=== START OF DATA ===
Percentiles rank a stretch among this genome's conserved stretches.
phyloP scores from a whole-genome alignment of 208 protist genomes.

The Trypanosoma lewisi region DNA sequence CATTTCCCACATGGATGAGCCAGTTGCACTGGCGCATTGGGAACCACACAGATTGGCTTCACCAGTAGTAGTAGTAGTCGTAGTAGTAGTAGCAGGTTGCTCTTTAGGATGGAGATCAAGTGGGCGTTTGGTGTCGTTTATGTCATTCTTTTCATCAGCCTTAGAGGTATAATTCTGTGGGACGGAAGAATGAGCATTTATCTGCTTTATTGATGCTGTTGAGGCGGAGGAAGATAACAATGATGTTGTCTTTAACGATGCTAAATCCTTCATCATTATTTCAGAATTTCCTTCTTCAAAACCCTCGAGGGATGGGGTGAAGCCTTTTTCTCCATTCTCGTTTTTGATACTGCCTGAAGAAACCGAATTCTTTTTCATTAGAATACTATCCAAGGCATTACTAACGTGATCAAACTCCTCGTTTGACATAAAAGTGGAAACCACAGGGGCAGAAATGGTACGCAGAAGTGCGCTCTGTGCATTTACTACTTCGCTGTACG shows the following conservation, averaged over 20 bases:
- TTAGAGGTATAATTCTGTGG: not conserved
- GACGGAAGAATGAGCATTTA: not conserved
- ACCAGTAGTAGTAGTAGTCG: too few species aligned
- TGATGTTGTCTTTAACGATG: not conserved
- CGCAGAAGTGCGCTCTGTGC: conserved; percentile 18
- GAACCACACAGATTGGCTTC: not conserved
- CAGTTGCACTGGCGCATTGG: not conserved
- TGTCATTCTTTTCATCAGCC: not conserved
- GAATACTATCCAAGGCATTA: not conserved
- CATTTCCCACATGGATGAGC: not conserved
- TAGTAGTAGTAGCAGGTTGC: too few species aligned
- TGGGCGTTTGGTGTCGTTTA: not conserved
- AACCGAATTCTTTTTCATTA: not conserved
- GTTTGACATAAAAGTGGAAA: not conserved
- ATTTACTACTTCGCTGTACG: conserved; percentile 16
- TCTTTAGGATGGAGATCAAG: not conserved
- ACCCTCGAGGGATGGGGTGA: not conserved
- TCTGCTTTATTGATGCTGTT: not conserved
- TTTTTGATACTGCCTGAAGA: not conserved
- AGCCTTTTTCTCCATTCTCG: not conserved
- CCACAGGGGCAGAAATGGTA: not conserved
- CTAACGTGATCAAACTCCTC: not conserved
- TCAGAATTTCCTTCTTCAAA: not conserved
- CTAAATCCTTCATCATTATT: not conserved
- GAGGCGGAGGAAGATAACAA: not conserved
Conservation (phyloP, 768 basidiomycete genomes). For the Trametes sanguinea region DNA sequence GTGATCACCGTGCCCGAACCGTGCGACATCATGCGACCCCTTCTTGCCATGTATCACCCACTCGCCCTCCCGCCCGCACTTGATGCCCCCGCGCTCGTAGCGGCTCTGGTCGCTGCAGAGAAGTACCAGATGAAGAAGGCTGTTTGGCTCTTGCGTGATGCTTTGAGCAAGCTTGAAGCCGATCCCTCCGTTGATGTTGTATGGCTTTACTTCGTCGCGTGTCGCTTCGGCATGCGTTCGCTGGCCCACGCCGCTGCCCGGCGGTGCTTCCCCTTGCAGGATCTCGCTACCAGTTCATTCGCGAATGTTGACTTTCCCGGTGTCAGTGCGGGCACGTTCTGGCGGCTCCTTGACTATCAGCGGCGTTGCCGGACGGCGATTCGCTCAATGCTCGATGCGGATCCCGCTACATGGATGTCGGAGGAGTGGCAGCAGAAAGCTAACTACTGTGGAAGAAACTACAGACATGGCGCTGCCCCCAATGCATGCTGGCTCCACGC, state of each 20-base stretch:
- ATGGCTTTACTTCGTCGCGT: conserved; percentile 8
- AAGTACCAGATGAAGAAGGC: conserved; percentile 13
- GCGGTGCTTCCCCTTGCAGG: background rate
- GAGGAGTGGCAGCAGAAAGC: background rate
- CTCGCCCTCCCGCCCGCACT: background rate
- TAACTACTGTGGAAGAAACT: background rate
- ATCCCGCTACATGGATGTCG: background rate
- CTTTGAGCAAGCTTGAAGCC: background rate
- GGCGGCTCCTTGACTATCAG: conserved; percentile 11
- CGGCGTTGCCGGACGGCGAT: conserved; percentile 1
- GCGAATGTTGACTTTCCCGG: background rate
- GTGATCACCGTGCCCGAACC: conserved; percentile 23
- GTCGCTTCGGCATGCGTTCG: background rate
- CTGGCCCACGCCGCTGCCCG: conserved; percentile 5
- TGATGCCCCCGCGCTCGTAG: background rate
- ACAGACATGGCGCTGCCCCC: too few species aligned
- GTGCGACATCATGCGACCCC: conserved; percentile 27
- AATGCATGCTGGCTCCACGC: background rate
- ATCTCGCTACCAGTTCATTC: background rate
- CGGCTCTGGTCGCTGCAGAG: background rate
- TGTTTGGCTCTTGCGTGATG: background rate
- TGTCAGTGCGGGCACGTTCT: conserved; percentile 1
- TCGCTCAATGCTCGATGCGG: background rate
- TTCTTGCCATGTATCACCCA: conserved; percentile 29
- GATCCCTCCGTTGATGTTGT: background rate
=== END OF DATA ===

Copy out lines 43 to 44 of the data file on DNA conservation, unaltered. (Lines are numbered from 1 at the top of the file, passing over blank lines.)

- CTGGCCCACGCCGCTGCCCG: conserved; percentile 5
- TGATGCCCCCGCGCTCGTAG: background rate